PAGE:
IS: I'm not sure - good question. We're still developing our own metrics gathering. Also adding more logging - hope to share that data. There is also data we'd love to have that we don't have, e.g. UDP rate limiting on mobile.

Informing Protocol Design Through Crowdsourcing, Anna Maria Mandalari, UC3M (AMM)


AMM notes that measurements were taken on port 80 in response to question from Jana Iyengar

Dave Oran: how is 6% a 'low' failure rate? that's hundreds of millions of flows/day. Is a 6% failure rate usable?

AF: from a service providers PoV... no.

AF: how much did it cost you? How long did it take you to collect?

AMM: 2k users in 3 days

Stephane Bortzmeyer: can we run DNS on TLS? Don't see port 53 on your list. Potential issue for middleboxes. So we're moving to another one. Can you advise?

JI: thank you for the data.. Seems trying to do something unusual over port 80 is difficult. how about bias in your data set?

AMM: you can select which countries you want to use for data collection

Analyzing the Impact of Middleboxes in the Upgrade Mechanism in HTTP2, Pedro Aranda, Telefonica (PA)


Brandon Williams (Akamai): curious about using Tor for this purpose? Did that affect your results

PA: no, didn't seem to

JI: you showed middlebox tampering as a thing, but do you have numbers on this?

PA: all these measurements are to see middlebox effects..lots tampering with headers

Richard (?): did you look at other upgrade methods? just h2c or do they hate upgrades in general?

PA: seems they hate upgrades in general.

Access Networks – Dormant Middleboxes?, Joachim Fabini, TU Vienna (JF)


Yuchung Cheng: go back to delay affecting TCP congestion control.. makes deploying non-loss based cc difficult; not clear how much backlog to use

JF: you need several packets to determine what you will get

JI: thanks; this is all just packet sizes.. are there quantization issues wrt to the scheduling alg being used? I don't see history, but these graphs don't show that.

JF: they show it in that you have replicated patterns.. capacity is allocated to you. when there's more load you get migrated to a higher bw state; requires additional rt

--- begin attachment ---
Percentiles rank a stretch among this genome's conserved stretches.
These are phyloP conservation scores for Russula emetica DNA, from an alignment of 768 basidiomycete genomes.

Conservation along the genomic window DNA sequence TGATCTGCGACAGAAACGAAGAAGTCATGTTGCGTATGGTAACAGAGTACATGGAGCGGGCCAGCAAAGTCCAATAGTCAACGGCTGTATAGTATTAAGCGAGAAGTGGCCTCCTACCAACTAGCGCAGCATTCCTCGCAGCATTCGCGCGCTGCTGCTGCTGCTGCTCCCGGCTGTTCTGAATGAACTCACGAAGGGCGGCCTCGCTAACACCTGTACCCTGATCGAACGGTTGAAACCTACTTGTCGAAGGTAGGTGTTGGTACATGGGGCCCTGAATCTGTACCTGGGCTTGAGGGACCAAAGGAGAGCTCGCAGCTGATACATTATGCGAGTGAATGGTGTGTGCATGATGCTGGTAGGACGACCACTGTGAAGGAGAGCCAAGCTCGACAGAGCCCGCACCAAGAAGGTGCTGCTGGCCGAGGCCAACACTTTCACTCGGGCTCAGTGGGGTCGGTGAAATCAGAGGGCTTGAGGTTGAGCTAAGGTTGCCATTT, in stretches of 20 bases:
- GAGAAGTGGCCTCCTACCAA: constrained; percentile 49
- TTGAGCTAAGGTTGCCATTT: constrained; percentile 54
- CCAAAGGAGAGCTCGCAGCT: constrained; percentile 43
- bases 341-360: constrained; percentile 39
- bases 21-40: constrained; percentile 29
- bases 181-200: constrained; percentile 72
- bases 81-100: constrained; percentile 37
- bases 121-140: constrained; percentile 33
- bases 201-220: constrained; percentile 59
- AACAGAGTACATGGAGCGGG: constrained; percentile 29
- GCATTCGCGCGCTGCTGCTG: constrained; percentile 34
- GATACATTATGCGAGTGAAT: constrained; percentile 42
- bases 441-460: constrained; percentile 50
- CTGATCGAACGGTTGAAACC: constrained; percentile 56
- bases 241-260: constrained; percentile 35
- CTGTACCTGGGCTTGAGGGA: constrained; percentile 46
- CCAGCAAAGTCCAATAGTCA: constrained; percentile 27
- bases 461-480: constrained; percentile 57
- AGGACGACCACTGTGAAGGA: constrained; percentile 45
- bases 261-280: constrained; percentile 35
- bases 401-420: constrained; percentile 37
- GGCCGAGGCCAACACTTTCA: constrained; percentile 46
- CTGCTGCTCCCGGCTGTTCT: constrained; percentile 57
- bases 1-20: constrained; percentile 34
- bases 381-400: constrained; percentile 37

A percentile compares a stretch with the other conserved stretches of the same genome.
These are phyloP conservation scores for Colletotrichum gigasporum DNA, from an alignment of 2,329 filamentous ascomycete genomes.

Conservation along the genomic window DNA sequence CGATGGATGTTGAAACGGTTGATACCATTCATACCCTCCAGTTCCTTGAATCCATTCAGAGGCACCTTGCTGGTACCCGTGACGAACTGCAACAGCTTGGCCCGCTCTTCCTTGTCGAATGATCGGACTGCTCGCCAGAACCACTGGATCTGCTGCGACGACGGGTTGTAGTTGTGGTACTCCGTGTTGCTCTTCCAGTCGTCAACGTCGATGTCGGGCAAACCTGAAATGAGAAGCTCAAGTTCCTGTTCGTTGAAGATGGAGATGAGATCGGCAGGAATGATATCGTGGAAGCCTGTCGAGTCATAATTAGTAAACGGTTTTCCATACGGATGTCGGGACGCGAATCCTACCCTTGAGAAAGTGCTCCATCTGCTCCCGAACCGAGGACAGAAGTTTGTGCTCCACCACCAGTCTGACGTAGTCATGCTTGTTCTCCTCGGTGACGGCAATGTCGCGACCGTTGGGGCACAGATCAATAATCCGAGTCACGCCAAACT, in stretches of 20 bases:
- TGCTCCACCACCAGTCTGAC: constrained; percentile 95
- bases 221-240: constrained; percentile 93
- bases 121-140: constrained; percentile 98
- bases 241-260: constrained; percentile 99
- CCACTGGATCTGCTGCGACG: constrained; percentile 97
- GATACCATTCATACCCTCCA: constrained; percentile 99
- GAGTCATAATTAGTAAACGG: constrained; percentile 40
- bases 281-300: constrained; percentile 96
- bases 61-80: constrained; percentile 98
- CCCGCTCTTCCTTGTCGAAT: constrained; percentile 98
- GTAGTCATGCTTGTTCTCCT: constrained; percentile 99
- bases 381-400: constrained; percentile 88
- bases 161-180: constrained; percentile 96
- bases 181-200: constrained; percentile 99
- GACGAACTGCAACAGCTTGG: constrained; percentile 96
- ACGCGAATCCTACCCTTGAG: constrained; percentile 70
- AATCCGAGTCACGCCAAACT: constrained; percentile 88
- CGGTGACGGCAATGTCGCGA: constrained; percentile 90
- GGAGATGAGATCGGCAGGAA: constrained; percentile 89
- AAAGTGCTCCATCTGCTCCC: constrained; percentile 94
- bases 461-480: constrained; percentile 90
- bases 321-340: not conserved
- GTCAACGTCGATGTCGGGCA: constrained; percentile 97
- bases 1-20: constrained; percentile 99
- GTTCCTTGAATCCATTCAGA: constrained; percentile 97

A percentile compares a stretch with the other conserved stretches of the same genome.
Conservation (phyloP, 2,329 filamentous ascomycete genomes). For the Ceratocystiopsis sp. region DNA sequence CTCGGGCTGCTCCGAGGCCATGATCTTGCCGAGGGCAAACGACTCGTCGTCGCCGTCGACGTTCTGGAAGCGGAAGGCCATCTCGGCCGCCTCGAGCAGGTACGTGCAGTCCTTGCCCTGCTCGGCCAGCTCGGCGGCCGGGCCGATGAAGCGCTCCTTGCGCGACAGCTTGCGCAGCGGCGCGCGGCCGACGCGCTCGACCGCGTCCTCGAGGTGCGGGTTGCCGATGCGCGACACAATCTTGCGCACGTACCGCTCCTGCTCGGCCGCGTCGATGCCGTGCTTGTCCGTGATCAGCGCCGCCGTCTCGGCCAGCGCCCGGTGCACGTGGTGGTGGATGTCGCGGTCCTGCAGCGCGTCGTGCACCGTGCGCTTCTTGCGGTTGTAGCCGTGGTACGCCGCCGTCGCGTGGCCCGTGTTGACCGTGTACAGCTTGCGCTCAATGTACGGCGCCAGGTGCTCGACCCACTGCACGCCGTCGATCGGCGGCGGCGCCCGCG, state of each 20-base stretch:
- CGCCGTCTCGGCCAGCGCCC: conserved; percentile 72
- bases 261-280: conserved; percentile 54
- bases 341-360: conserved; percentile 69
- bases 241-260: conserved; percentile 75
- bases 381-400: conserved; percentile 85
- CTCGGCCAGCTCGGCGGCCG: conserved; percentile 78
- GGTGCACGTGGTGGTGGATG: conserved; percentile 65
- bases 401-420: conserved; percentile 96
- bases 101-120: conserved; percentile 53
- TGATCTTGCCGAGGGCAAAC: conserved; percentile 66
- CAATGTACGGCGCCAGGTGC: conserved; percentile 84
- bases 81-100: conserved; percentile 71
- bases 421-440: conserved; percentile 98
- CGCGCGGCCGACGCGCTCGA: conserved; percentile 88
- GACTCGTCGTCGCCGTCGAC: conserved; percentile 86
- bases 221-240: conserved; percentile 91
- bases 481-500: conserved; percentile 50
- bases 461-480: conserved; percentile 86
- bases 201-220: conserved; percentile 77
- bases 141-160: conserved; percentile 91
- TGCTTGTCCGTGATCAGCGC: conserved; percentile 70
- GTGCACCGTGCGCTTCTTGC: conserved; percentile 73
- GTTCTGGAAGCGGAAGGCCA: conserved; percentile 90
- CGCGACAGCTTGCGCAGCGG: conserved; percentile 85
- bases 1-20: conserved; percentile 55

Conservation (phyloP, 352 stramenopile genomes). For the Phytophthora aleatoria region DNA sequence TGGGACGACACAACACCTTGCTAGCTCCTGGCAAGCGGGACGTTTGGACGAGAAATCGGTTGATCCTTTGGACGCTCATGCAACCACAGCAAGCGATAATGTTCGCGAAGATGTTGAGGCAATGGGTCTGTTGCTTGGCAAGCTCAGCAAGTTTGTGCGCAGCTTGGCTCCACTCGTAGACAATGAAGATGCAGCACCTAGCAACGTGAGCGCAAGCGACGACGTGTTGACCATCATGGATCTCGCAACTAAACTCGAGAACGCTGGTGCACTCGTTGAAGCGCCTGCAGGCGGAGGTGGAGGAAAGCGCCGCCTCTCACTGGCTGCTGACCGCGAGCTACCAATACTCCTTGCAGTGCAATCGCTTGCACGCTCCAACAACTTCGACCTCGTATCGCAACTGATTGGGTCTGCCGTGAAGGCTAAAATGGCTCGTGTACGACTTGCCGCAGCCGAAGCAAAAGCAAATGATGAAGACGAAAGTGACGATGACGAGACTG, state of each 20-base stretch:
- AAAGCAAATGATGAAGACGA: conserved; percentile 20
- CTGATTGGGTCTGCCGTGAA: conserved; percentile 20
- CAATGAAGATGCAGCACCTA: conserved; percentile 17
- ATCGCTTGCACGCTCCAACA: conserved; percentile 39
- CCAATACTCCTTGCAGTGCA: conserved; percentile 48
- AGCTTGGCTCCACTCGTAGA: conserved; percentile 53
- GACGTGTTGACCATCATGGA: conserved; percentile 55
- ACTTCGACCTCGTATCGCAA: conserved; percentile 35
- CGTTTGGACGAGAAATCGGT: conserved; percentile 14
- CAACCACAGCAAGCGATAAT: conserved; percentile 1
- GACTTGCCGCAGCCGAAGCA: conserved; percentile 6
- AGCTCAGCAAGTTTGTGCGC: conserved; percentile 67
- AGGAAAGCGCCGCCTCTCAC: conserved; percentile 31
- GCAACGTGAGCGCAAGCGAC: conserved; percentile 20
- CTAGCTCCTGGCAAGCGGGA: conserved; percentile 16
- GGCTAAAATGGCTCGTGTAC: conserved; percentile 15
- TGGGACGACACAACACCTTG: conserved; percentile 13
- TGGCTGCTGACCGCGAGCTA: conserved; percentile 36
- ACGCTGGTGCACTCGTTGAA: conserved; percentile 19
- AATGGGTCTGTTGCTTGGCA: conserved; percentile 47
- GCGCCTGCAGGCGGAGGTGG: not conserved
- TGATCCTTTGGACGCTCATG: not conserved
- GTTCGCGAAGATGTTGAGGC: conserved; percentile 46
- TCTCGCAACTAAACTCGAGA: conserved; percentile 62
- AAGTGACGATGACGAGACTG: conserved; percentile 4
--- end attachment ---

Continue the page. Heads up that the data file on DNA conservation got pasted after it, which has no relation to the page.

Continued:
JI: right... these are time signatures, so I get this as a scheduling issue but not a middlebox problem

JF: there is lower layer information

JI: note that any bursty MAC will do this..

Bob Briscoe (BB): I don't think is based on increased queues-- seems to be that you get more capacity for more offered load... PA: check out the LTE graph

Results from wide testing of ECN, Tommy Pauly, Apple


TP notes we're not going to share a lot of raw data here, but want to share and discuss results in aggregate

JI: is this something only for ECN, or something for other items (reordering) [ref to slide 14]

Stuart Cheshire (SC): the RTX jumps the queue so this messes the PAWS computation; partly caused by hashing-based load balancing

Matthew Ford: how to fix this?

SC: "it is Apple's policy to not comment"

Jason Weil: explain your slide 19 more please

TP: we're seeing different performance, possibly due to load balancing

Joao Tavera Araluo (): we find you can, in anycast, get ECN negotiated, then you get an RST. did you see this? (due to hashing on ToS)

SC: how is this RST problem happening? (if no client is asking)..

JTA: AWS instances try to do ECN negotiation

SC: which client devices?

JTA: Linux boxes?

SC: where the users are setting this explicitly (?) So who is explicitly asking?

JTA: I've seen several

Andrew Sullivan: so you have workarounds; how are you measuring and knowing when to not do this anymore? When is it 'safe'?

TP: great question; SYN fallback maybe; we are reporting fallback statistics

BB: you need to give some warnings to these companies that they should be given a date

JI: is maybe something doing poor ToS marking reponsible for some of this?

Collaborative Research Proposal: an In-Band Traceroute Service, Dave Plonka, Akamai (DP)


Dave notes he'll be around the IETF all week if people are interested in collaborating.

A Middlebox Impairment Observatory, Brian Trammell, ETH Zurich (BT)

15 min


Allison Mankin (AM): do you have a plan to start with the existing observatories?

BT: we have an idea about doing that but not a plan

MK: we're focusing on mbox impairment

AM: I could imagine many players are interested in this from one angle or another... such an important problem

BT: We hope that a forum for discussion of information sharing issues could grow around such an observatory